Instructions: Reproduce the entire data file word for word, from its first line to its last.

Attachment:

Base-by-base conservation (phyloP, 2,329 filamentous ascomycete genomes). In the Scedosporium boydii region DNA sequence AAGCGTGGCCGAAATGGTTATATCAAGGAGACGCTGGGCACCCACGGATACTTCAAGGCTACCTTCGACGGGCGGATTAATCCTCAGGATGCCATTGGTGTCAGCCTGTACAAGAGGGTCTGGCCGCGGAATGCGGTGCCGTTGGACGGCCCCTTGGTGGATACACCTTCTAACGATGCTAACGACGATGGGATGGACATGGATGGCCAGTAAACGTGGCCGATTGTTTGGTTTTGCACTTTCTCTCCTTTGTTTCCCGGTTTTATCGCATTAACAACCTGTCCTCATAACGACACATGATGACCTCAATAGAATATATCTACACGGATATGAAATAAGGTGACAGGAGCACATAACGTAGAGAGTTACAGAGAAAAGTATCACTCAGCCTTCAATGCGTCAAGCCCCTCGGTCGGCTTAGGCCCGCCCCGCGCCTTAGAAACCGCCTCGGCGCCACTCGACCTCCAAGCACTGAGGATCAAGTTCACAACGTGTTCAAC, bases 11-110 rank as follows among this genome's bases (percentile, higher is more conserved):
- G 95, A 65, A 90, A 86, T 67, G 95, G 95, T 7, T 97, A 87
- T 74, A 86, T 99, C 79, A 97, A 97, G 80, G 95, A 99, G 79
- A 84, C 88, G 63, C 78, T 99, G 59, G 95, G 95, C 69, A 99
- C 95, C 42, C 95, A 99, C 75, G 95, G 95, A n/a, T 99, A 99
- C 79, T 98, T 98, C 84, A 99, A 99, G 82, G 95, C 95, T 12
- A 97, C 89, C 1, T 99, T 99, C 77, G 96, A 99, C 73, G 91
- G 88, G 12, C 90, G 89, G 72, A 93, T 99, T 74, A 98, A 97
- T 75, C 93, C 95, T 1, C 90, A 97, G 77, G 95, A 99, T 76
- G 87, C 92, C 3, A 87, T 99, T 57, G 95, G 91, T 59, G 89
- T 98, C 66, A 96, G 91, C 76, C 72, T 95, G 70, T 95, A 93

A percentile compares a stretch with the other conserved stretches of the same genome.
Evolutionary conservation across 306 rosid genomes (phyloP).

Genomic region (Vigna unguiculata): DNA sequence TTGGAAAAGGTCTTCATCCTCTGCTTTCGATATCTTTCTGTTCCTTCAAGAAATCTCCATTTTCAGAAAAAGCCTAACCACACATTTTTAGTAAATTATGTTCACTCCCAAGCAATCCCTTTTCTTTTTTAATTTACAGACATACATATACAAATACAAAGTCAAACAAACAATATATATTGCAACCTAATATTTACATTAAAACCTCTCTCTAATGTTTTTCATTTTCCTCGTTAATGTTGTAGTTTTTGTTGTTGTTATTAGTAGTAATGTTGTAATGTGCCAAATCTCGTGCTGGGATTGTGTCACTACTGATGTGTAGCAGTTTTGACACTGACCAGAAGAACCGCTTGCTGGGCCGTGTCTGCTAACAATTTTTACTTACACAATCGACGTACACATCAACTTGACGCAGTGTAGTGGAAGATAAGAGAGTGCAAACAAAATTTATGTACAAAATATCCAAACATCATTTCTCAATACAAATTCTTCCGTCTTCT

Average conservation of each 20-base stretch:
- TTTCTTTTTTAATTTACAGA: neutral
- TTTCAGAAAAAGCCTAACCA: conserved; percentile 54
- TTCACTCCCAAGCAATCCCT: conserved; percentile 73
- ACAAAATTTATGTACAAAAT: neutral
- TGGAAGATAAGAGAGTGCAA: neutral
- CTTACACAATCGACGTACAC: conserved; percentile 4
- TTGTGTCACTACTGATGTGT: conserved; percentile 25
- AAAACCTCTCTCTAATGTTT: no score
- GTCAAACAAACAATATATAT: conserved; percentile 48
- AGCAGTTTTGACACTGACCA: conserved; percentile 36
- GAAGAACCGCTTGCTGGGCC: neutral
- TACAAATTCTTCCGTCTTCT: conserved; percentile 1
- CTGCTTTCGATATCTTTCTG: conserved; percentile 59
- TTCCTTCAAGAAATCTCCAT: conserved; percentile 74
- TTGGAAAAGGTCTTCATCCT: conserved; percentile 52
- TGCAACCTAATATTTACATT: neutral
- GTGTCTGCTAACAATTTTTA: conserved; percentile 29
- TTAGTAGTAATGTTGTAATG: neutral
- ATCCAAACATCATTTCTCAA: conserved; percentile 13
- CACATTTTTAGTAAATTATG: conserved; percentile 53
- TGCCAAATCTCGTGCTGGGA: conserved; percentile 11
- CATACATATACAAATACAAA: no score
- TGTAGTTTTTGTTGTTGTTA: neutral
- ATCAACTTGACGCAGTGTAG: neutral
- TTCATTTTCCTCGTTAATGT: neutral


Base-by-base conservation (phyloP, 2,329 filamentous ascomycete genomes). In the Scedosporium boydii region DNA sequence AAGCGTGGCCGAAATGGTTATATCAAGGAGACGCTGGGCACCCACGGATACTTCAAGGCTACCTTCGACGGGCGGATTAATCCTCAGGATGCCATTGGTGTCAGCCTGTACAAGAGGGTCTGGCCGCGGAATGCGGTGCCGTTGGACGGCCCCTTGGTGGATACACCTTCTAACGATGCTAACGACGATGGGATGGACATGGATGGCCAGTAAACGTGGCCGATTGTTTGGTTTTGCACTTTCTCTCCTTTGTTTCCCGGTTTTATCGCATTAACAACCTGTCCTCATAACGACACATGATGACCTCAATAGAATATATCTACACGGATATGAAATAAGGTGACAGGAGCACATAACGTAGAGAGTTACAGAGAAAAGTATCACTCAGCCTTCAATGCGTCAAGCCCCTCGGTCGGCTTAGGCCCGCCCCGCGCCTTAGAAACCGCCTCGGCGCCACTCGACCTCCAAGCACTGAGGATCAAGTTCACAACGTGTTCAAC, bases 11-110 rank as follows among this genome's bases (percentile, higher is more conserved):
- G 95, A 65, A 90, A 86, T 67, G 95, G 95, T 7, T 97, A 87
- T 74, A 86, T 99, C 79, A 97, A 97, G 80, G 95, A 99, G 79
- A 84, C 88, G 63, C 78, T 99, G 59, G 95, G 95, C 69, A 99
- C 95, C 42, C 95, A 99, C 75, G 95, G 95, A n/a, T 99, A 99
- C 79, T 98, T 98, C 84, A 99, A 99, G 82, G 95, C 95, T 12
- A 97, C 89, C 1, T 99, T 99, C 77, G 96, A 99, C 73, G 91
- G 88, G 12, C 90, G 89, G 72, A 93, T 99, T 74, A 98, A 97
- T 75, C 93, C 95, T 1, C 90, A 97, G 77, G 95, A 99, T 76
- G 87, C 92, C 3, A 87, T 99, T 57, G 95, G 91, T 59, G 89
- T 98, C 66, A 96, G 91, C 76, C 72, T 95, G 70, T 95, A 93

A percentile compares a stretch with the other conserved stretches of the same genome.
Evolutionary conservation across 306 rosid genomes (phyloP).

Genomic region (Vigna unguiculata): DNA sequence TTGGAAAAGGTCTTCATCCTCTGCTTTCGATATCTTTCTGTTCCTTCAAGAAATCTCCATTTTCAGAAAAAGCCTAACCACACATTTTTAGTAAATTATGTTCACTCCCAAGCAATCCCTTTTCTTTTTTAATTTACAGACATACATATACAAATACAAAGTCAAACAAACAATATATATTGCAACCTAATATTTACATTAAAACCTCTCTCTAATGTTTTTCATTTTCCTCGTTAATGTTGTAGTTTTTGTTGTTGTTATTAGTAGTAATGTTGTAATGTGCCAAATCTCGTGCTGGGATTGTGTCACTACTGATGTGTAGCAGTTTTGACACTGACCAGAAGAACCGCTTGCTGGGCCGTGTCTGCTAACAATTTTTACTTACACAATCGACGTACACATCAACTTGACGCAGTGTAGTGGAAGATAAGAGAGTGCAAACAAAATTTATGTACAAAATATCCAAACATCATTTCTCAATACAAATTCTTCCGTCTTCT

Average conservation of each 20-base stretch:
- TTTCTTTTTTAATTTACAGA: neutral
- TTTCAGAAAAAGCCTAACCA: conserved; percentile 54
- TTCACTCCCAAGCAATCCCT: conserved; percentile 73
- ACAAAATTTATGTACAAAAT: neutral
- TGGAAGATAAGAGAGTGCAA: neutral
- CTTACACAATCGACGTACAC: conserved; percentile 4
- TTGTGTCACTACTGATGTGT: conserved; percentile 25
- AAAACCTCTCTCTAATGTTT: no score
- GTCAAACAAACAATATATAT: conserved; percentile 48
- AGCAGTTTTGACACTGACCA: conserved; percentile 36
- GAAGAACCGCTTGCTGGGCC: neutral
- TACAAATTCTTCCGTCTTCT: conserved; percentile 1
- CTGCTTTCGATATCTTTCTG: conserved; percentile 59
- TTCCTTCAAGAAATCTCCAT: conserved; percentile 74
- TTGGAAAAGGTCTTCATCCT: conserved; percentile 52
- TGCAACCTAATATTTACATT: neutral
- GTGTCTGCTAACAATTTTTA: conserved; percentile 29
- TTAGTAGTAATGTTGTAATG: neutral
- ATCCAAACATCATTTCTCAA: conserved; percentile 13
- CACATTTTTAGTAAATTATG: conserved; percentile 53
- TGCCAAATCTCGTGCTGGGA: conserved; percentile 11
- CATACATATACAAATACAAA: no score
- TGTAGTTTTTGTTGTTGTTA: neutral
- ATCAACTTGACGCAGTGTAG: neutral
- TTCATTTTCCTCGTTAATGT: neutral